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You Could Look It Up

2012-12-17 by . 4 comments

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Your question has been “Closed as General Reference”. That raises more questions: What does that mean? Why was it closed? What should you do about it?

What Does It Mean?

First, what it doesn’t mean. It doesn’t mean “Your question is worthless. Don’t bother us.” It certainly doesn’t mean “You are an illiterate cretin. Go away” — although some people take it that way.

Closed means “Closed for repairs”.  And General Reference means “You could look it up.”

Why Was it Closed?

That’s very easy to answer: we believe that your question (as it stands) can be answered by consulting a standard online reference work.

It makes a lot more sense for you to do that than us. If you look it up you will find not only the answer to the question you asked but also the answers to many other questions you might have intended to ask that we don’t know about.

You will also get your answer faster, since you won’t have to wait for one (or more) of us to perform the lookup and incorporate the results in a Witty and Incisive Response. (Wit and Incisiveness are hard to achieve, and a good Response can take a long time to compose.)

And: you may also learn something about what online resources are available to you, and what they offer which might satisfy future needs.

What Should You Do?

Depends.  Very often people will have posted an answer to your question, or will have posted what amounts to an answer in the comments. If all you’re interested in is the answer, you’ve got it: you’re done.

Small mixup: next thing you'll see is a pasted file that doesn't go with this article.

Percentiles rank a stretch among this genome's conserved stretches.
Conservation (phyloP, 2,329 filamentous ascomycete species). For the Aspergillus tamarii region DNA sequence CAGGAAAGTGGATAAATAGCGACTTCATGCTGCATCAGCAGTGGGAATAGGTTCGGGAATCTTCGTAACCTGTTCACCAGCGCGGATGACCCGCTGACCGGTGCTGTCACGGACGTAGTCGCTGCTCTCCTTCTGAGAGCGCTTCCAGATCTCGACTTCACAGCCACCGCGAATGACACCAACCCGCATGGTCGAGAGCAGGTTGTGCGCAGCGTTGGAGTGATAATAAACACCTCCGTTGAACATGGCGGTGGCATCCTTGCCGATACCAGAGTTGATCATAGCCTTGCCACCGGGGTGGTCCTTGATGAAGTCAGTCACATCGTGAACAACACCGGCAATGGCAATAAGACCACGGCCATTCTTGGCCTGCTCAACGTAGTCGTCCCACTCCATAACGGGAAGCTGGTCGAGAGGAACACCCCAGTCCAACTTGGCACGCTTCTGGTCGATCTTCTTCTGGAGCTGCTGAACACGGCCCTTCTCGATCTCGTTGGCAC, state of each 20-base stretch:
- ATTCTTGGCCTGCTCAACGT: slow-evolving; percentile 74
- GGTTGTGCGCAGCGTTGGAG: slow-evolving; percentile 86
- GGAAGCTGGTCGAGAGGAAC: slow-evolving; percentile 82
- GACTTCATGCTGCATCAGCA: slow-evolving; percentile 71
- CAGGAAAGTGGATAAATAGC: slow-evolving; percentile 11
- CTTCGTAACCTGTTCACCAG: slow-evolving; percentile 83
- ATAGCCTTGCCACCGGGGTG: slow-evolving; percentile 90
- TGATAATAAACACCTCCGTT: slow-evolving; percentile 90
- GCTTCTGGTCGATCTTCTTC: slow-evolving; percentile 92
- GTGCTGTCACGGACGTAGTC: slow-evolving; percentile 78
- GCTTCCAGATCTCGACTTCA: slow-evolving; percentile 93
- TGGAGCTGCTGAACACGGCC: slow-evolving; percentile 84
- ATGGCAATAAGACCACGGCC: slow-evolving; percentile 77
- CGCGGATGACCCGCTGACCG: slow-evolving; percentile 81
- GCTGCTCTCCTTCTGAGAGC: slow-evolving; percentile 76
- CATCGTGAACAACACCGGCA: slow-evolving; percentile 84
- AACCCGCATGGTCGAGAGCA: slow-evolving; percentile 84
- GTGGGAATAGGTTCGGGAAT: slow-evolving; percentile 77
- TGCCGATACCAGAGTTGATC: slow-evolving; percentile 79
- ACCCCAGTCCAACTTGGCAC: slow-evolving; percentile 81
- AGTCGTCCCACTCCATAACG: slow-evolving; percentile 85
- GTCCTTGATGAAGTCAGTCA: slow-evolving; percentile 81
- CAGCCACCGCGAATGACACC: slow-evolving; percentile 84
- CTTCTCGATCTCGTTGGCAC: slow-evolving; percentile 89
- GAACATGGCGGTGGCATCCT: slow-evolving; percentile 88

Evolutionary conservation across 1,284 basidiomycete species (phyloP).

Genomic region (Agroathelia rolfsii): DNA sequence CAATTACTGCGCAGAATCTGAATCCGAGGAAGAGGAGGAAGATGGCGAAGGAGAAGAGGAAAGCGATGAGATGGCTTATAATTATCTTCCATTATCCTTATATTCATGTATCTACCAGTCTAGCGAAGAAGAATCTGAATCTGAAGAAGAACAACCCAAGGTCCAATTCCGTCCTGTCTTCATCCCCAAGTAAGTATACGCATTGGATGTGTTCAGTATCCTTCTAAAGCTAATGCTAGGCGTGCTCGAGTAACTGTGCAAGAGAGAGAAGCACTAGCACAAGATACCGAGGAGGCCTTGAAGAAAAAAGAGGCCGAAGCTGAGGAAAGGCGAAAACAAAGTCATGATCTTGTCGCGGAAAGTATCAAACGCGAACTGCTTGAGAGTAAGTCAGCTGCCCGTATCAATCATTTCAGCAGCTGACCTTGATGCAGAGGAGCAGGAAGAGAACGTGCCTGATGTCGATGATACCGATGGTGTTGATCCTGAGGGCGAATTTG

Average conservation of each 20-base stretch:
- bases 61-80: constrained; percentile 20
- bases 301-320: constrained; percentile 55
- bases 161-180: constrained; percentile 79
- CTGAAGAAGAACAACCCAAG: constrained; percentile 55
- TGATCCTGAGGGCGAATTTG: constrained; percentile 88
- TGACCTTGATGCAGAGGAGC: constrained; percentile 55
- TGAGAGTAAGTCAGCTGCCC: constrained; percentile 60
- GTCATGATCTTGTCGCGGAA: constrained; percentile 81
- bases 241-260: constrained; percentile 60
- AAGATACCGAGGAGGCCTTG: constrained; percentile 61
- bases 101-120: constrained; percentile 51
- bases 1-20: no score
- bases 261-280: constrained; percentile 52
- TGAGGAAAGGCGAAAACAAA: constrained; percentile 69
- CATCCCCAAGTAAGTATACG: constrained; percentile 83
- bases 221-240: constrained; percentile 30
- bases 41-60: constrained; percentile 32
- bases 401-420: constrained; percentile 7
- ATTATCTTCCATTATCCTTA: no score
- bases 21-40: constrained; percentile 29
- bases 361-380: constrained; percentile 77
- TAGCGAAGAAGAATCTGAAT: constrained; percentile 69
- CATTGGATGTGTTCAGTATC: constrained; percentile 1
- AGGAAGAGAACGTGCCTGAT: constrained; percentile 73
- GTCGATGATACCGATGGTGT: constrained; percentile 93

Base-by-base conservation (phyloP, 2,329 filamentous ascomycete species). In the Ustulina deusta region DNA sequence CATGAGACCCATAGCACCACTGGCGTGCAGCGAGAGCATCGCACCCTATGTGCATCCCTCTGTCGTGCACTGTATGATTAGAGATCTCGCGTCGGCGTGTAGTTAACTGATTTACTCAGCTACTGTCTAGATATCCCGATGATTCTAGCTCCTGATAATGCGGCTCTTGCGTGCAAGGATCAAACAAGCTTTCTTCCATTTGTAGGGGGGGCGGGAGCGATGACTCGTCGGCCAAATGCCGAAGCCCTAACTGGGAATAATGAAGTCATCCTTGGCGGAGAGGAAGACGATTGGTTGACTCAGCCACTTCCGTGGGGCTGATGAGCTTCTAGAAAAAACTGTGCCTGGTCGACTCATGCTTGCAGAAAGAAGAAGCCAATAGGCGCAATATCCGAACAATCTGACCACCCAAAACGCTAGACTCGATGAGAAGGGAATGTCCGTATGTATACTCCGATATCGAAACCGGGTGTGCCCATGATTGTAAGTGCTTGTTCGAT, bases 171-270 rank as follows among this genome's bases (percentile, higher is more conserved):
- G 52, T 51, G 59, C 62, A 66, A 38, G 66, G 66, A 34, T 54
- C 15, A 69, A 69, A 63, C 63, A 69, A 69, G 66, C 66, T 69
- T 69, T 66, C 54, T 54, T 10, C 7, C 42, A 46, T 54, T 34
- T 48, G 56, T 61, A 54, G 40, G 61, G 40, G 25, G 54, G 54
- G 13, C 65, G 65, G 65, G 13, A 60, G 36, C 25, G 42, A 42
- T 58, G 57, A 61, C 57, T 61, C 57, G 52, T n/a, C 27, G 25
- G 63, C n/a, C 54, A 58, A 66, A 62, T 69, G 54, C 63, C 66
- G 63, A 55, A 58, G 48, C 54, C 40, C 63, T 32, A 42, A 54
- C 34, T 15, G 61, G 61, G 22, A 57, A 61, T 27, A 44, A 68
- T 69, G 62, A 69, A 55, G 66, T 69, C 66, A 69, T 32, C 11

If you didn’t get a satisfactory answer this way, do what the Closed banner tells you:

Look it up.

Again, people will often post a link directing you to an appropriate online reference. If not, a lot of useful references are listed here and here. These lists are particularly valuable for the comments which accompany them. The works fall mostly into four broad categories:

  • Dictionaries provide far more than just definitions: etymologies, examples, citations, and often brief notes on “standard” usage (debate rages over what exactly that means, but that’s instructive, too). Don’t consult just one: Dictionaries vary greatly not just in overall quality but in the value of individual entries.
  • Thesauruses (or thesauri, or even more piquantly thesauroi) are useful for recalling words you can’t quite remember, but they don’t usually tell you much about which synonym you should use where. But they can be fun.
  • Corpora provide many more examples of actual use of a word or phrase than dictionaries, and can be particularly valuable guides to when and how synonyms differ.
  • Style guides are the best source for prescriptive rules of grammar, syntax, spelling, punctuation, and documentation. They all differ in many details, however; select the one that is recommended by your school or discipline or (if you are so fortunate as to have one) your publisher.

A hint:  OneLook is a very useful tool: input a word or phrase and it returns you links to many dictionaries and other references conveniently listed on one page.